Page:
Besides the “play-as-preparation hypothesis”, the author also mentions the development-of-brain hypothesis and the “flexibility hypothesis”. She juxtaposes those three and illustrates the proof and skeptical views of these theories. But up to me, these three cannot be equally treated, because I think the first, “play-as-preparation” can conclude the other two----the development of brain and the ability to adapt to different situations, since it’s no denying that those are necessary for the transformation from childhood to adulthood, which is exactly kind of a preparation for the future.

This remind me of a computer I played when I was about fourth grade. It’s an online keyboard-controlled car racing game called Popkart. It not only makes me familiar with the keyboard arrangement and the basic operation of computer, but also brings me both physical and mental improvements. For example, I have to use both of my hands to play this game, and both the speed of my operation and the cooperation of both hands are necessary to perform well in this game. The same reason why playing piano can stimulate the brain growth, this can also bring some benefits to brain growth. Also, I need to face failure from time to time in this game, sometimes I tried so hard but I still can’t get through some tasks. Under this situation, I learned how to deal with obstacles on my road----both in the way to succeed in the game and my life road. This game even practiced my social skills, for this is an online game and have plenty of group tasks for players to finish together. In the process of neogociating and cooperating with other players, I learned some skills to communicate with strangers and build a relationship with them properly.

One skeptical view about this play-as-preparation hypothesis is, when it comes to expertise, play seems not yet proved enough t to connect with it directly. But I don’t think it’s a sufficient proof to deny the connection between play and adulthood preparation. As the author mentioned later in the passage, “…but it does one thing for sure: it makes the animal that playfights a better play-fighter.” The movement of play itself doesn’t necessarily have a specific goal for a specific future skill---- could you imagine a boy playing sands on the beach has to research in the dynamical structure of sand buildings when he grows up (I make up this term)? That is to say, some parents believe that play video games have no use, which is actually a biased view. Whatever the child play will certainly be kind of a preparation for the future---- no one can assert what kind of preparation it is, but it certainly will bring something to the child in the future. The uncertainty of one person’s life is already large, who can imagine how significantly the world may change in just several years?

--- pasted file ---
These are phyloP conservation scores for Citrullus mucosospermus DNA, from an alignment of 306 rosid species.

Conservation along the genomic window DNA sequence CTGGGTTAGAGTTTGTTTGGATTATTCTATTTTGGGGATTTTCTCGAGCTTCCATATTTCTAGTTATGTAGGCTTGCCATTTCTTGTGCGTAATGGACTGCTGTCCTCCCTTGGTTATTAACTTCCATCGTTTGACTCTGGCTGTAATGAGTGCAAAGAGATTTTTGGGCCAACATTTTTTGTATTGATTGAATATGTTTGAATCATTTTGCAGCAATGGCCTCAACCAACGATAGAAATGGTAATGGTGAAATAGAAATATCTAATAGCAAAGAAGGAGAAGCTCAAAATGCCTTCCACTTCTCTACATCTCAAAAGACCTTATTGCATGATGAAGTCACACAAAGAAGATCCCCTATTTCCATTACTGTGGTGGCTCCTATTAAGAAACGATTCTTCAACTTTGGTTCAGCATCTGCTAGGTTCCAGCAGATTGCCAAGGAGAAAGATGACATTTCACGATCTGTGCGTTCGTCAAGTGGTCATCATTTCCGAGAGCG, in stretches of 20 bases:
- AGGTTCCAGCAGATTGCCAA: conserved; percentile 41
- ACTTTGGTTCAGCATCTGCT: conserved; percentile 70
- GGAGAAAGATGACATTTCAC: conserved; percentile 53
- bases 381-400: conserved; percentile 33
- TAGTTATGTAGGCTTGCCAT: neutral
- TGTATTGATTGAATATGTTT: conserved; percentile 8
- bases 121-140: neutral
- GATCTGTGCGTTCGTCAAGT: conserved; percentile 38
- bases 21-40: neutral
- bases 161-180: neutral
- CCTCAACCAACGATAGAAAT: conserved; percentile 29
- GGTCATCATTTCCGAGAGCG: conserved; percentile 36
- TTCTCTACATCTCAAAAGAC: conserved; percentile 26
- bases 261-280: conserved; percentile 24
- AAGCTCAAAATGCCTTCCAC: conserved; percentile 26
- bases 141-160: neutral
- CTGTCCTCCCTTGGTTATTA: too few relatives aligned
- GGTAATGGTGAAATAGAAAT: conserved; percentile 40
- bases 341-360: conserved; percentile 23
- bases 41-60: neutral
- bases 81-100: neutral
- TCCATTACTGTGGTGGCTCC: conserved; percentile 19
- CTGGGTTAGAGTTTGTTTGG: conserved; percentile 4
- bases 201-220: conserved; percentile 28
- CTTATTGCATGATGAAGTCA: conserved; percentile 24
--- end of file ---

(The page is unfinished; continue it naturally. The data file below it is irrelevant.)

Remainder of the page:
So placing digital games in the context of this rapid-developing environment, it’s not that useless as people might think before.  How can we expect in such a changing era, children still play in the same way as before and shouldn’t we view the various ways of their playing can be more or less useful in some unexpected way?

Work cited:

  1. 1.       Henig, Robin Marantz, Taking play seriously, 2008.2.17
  2. 2.       LiquidEcho, Childhood “play”,  /oneworld/changing-our-story-2016/childhood-play-0